Sunday, November 05, 2006

The Full Frosty Moon of November

I think of November's full moon as the orb of cold nights, frost and winter ascending, for this full moon makes its appearance after calendar Samhain (or Hallowe'en), when autumn has departed and Eastern Standard Time has returned in a futile gambit to grant us a few more moments of daylight. This is the time of leafless whiskery trees, frost bedecked grasses and bitter bone chilling cold at night.

One has to be a hardy soul to venture out with camera in hand and try to capture this splendid moon on a memory card, and one does not remain outside long if she is wise. I am (alas) not wise, for the region of the winter stars is precious to me. I am always venturing out to watch the winter moon and stars glittering like jewels in their dark indigo settings, and I always stay outside too long. Astronomy and Astroarcheology, the twin sciences of night and the infinite cosmos, are old loves indeed.

The moon is a lambent reminder of natural turnings and all that is cyclical - she is cosmic wisdom and grace up there in the purple deeps, shining down on us with her blessing light and watching over our human "toings and froings", our ever unfolding exercises in futility. At this time of year, the great winter constellation Orion rises over the trees in the southeastern corner of the garden behind the little blue house in the village, and for as many years as I have been watching it climb high into the night in November, I am still entranced whenever I witness it.

The region of the summer stars is a gentle and benevolent place and the region of the winter stars is something else again, but the jewels of the winter skies dance clear and cold above my head - they dazzle these old eyes every single time - they fill me with wonder, and perhaps they lend me a little grace of my own. All the sentient beings on this earth were forged from the dust of the stars, and so, we too are part of the great cosmic turning or universal equation. Radiant and passionate creatures, we shine brightly in the darkness for a brief and intense interval, and then we are absorbed back into the great turning, to return some day as someone or something else entirely.

November's full moon is most familiar to us as the Hunter's Moon, but we also know it as the:

All Gathered Moon, Antler Moon, Beaver Moon, Bison Moon, Blood Moon, Chrysanthemum Moon, Cold Begins Moon, Cooling Sun Moon, Corn Harvest Moon, Dark Moon, Deer Rutting Moon, Eleventh Moon, Falling Leaves Moon, Fire Friend Moon, Fog Moon, Freezing Moon, Freezing River Maker Moon, Frost Moon, Gardenia Moon, Geese Going Moon, Harvest Moon, Holy Frost Moon, Jacaranda Moon, Large Trees Freeze Moon, Little Bear's Moon, Long Moon, Mad Moon, Moon of Fledgling Hawk, Moon of Freezing, Moon of Much Poverty, Moon of Storms, Moon of the Falling Leaves, Moon of the Turkey & Feast, Moon the Rivers Begin to Freeze, Moon When All Is Gathered in, Moon When Deer Shed Their Antlers, Moon When Horns Are Broken Off, Moon When the Cold Comes, Moon When the Rivers Freeze, Moon When the Water Is Black with Leaves, Mourning Moon, Prunus Moon, Sacrifice Moon, Samoni Moon, Sassafras Moon, Snow Moon, Snowy Mountains in the Morning Moon, Summer’s End Moon, Trading Moon, Trail Moon, Tree Moon, Weselánew Moon, White Moon, Whitefish Moon, Willow Moon, Winter Divided Moon, Yew Moon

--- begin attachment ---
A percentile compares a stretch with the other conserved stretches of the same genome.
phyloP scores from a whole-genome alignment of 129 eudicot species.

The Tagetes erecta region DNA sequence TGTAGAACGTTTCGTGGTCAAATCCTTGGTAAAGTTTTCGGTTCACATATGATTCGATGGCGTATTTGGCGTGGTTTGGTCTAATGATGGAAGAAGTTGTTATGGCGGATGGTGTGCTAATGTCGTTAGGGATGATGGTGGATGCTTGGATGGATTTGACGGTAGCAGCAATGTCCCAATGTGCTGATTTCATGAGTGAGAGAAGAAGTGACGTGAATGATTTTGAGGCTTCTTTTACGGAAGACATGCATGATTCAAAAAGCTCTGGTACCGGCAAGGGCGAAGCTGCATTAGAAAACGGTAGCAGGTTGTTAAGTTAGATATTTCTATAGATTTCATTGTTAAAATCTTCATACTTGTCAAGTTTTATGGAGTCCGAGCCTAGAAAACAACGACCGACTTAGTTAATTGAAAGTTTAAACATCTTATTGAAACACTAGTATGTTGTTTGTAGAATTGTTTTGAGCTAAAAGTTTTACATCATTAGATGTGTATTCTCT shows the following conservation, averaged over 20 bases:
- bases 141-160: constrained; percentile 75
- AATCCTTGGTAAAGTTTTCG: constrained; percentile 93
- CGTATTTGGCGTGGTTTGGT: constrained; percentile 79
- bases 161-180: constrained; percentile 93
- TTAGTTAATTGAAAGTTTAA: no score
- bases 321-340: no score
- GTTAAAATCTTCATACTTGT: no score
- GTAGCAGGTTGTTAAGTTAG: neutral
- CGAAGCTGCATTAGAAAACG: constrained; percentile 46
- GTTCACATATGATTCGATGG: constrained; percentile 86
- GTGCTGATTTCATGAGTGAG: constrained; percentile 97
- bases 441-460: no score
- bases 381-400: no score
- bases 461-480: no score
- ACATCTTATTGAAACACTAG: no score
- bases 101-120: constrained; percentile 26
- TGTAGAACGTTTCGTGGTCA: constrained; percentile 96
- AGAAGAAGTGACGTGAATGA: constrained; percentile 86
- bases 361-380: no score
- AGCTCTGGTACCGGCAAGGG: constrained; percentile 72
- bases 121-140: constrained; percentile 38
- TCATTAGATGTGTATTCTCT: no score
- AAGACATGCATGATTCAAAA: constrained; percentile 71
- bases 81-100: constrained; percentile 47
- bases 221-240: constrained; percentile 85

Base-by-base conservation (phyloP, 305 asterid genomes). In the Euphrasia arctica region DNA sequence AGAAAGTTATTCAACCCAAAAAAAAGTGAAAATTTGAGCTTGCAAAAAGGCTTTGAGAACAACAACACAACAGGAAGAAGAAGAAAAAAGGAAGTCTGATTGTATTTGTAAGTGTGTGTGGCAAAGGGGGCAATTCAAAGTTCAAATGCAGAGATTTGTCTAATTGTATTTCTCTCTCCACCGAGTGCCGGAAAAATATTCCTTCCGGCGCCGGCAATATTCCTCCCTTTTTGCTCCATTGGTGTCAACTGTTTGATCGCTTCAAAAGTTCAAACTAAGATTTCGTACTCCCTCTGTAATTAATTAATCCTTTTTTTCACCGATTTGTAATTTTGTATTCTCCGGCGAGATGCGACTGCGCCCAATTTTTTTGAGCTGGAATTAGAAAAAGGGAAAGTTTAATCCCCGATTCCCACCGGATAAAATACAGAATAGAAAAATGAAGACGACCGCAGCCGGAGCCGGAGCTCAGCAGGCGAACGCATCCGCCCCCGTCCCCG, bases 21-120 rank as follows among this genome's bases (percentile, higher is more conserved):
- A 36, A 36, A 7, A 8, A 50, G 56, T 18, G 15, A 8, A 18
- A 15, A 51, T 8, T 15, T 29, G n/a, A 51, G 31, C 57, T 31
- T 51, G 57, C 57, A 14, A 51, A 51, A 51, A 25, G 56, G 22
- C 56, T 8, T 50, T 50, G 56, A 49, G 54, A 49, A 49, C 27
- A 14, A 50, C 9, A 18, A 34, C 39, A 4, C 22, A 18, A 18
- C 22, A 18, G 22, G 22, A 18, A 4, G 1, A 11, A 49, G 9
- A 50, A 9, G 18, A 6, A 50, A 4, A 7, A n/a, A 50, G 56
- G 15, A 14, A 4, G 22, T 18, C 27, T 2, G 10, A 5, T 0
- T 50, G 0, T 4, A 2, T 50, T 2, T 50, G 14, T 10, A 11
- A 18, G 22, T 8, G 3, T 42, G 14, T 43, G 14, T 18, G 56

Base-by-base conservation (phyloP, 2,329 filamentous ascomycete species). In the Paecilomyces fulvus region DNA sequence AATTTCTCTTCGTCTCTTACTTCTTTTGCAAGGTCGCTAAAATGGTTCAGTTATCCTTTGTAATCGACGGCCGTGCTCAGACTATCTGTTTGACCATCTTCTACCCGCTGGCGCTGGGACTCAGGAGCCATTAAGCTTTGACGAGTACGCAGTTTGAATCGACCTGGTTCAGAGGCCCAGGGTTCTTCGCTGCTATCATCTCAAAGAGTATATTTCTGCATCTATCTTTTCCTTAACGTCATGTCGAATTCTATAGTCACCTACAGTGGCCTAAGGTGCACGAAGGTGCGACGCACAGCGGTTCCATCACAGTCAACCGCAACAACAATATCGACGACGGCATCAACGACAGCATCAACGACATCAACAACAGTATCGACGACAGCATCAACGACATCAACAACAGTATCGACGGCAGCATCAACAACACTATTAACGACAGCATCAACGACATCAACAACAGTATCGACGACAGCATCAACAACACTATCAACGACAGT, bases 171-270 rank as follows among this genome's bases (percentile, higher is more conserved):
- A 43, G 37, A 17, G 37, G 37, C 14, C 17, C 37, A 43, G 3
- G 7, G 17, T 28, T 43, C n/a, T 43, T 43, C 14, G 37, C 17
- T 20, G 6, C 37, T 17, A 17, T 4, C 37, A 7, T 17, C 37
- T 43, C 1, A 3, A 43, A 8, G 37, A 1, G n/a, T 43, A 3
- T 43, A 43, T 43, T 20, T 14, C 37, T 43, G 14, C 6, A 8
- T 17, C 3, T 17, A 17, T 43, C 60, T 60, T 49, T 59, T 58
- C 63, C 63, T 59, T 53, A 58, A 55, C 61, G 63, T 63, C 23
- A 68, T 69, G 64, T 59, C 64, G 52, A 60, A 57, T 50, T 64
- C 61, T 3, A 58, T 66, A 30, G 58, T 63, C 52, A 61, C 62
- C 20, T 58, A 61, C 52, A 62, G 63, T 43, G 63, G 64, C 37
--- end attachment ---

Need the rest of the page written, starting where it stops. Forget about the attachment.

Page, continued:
Endment said...

Spent hours and hours taking photos of the moon last night but nothing so beautiful as your photos. Watching the moon is such a delightful adventure This morning frost is decorating the trees and the few leaves remaining.
Your words add to my enjoyment of the beauty that surrounds me.

Anonymous said...

I have missed reading your blog and seeing your photography. I'm back from a short break.

The thing I like so much about your posts is that I always go away feeling like my life has been put in context.

I'm not one for astronomy really. I much prefer the microscope to the telescope, but I did notice the moon last night. I woke up at 1:00 a.m and thought that the morning had already come. It was so bright shining through the leafless trees.

K Allrich said...

Exquisite. I could feel moonlight on my skin as I read your words.

Last night as we stood outside craning our necks to gaze skyward, you and I saw the same moon, shared the same blessing. We are the stuff of stars, indeed, as Carl Sagan wrote.

Just the thought of it, astonishes and consoles me.

Anonymous said...

What a lovely photograph of the Moon! I too like to watch Orion cross the winter sky. Later in the season, sometimes I go out to see him a few times in one evening as he travels so far each night.

Rowan said...

A wonderful photograph of the moon, I'd so love to be able to take good photographs of her but my husband says I need special lens' on a proper camera, my digital one just doesn't have the settings. Always the photos are blurred - so I shall just have to be content with enjoying other people's pictures. I knew there were other names for the November Moon but had no idea that there were so many,I still prefer Hunter's Moon though. I watched Orion low in the sky one night last week, it's about the only constellation I can recognize. I'm interested in both astronomy and astro-archaeology but know litte, partly it is because there is so much artificial lighting here on the edge of a city that seeing the night sky at all is difficult.

Crafty Green Poet said...

Lovely photo of the moon and wonderful to have that list of names for the November moon. Moon when the water is black with leaves is my favourite I think.